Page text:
FRIDAY, Jan. 20, 2023 (HealthDay News) — Among an average-risk population, follow-up colonoscopy (FU-CY) rates are low after a positive noninvasive stool-based screening test (SBT) for colorectal cancer, according to a study published online Jan. 18 in JAMA Network Open.

Jeff T. Mohl, Ph.D., from the American Medical Group Association in Alexandria, Virginia, and colleagues conducted a mixed-methods study including a retrospective analysis of deidentified administrative claims and electronic health records data between June 1, 2015, and June 30, 2021, as well as interviews with clinicians from five health care organizations to assess FU-CY rates after a positive SBT result. The cohort study included 32,769 individuals (mean age, 63.1 years).

The researchers found that the FU-CY rates were 43.3, 51.4, and 56.1 percent within 90, 180, and 360 days, respectively, of the positive SBT result. When interviewed, clinicians were uniformly surprised by the low FU-CY rates. There was variation observed in rates by race, ethnicity, insurance type, presence of comorbidities, and type of SBT used. The strongest positive association was seen with multitarget stool DNA use (hazard ratio, 1.63 relative to fecal immunochemical tests), and the strongest negative association was seen with the presence of comorbidities (hazard ratio, 0.64 for a Charlson Comorbidity Index >4 versus 0).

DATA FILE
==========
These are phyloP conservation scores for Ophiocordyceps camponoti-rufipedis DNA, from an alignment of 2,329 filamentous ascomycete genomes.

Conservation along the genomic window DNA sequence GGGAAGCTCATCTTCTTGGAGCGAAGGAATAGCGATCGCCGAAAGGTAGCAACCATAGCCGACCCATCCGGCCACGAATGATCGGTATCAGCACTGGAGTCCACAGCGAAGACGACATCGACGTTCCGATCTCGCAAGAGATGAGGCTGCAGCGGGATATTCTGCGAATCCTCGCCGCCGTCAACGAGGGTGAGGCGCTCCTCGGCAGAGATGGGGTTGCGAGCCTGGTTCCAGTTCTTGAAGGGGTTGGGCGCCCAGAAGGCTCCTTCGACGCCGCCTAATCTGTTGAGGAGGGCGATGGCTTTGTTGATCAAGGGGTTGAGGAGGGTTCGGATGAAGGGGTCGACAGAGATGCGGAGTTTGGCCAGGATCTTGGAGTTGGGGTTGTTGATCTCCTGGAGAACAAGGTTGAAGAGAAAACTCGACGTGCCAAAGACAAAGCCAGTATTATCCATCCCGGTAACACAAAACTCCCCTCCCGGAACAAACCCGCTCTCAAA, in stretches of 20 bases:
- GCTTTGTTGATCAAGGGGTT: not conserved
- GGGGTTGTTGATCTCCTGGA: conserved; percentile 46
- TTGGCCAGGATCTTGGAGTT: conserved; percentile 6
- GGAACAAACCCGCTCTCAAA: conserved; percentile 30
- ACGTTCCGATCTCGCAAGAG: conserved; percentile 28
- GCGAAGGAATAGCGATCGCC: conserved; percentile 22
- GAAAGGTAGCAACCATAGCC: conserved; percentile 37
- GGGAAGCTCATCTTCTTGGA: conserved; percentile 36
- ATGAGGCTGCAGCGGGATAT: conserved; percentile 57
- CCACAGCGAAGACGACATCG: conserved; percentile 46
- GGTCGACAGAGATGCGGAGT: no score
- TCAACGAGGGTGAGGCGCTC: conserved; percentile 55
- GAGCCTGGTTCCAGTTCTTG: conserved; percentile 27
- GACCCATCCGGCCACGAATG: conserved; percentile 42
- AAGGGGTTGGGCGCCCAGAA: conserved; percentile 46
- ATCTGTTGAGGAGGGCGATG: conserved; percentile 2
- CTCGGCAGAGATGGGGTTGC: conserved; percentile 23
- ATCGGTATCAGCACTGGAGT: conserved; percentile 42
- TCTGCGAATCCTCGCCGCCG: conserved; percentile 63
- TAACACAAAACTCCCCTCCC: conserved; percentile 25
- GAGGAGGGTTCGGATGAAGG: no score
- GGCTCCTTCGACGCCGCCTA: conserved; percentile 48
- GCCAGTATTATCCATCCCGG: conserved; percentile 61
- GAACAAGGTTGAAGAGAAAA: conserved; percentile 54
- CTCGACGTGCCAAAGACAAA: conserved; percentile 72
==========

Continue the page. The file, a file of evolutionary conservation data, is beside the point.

“At-home stool-based testing offers a useful tool to supplement routine colonoscopy and reach a wider patient population,” the authors write. “Nonetheless, it is important to emphasize that all positive SBTs must be followed by a timely colonoscopy to complete the screening paradigm.”

The study was funded by the Exact Sciences Corporation.

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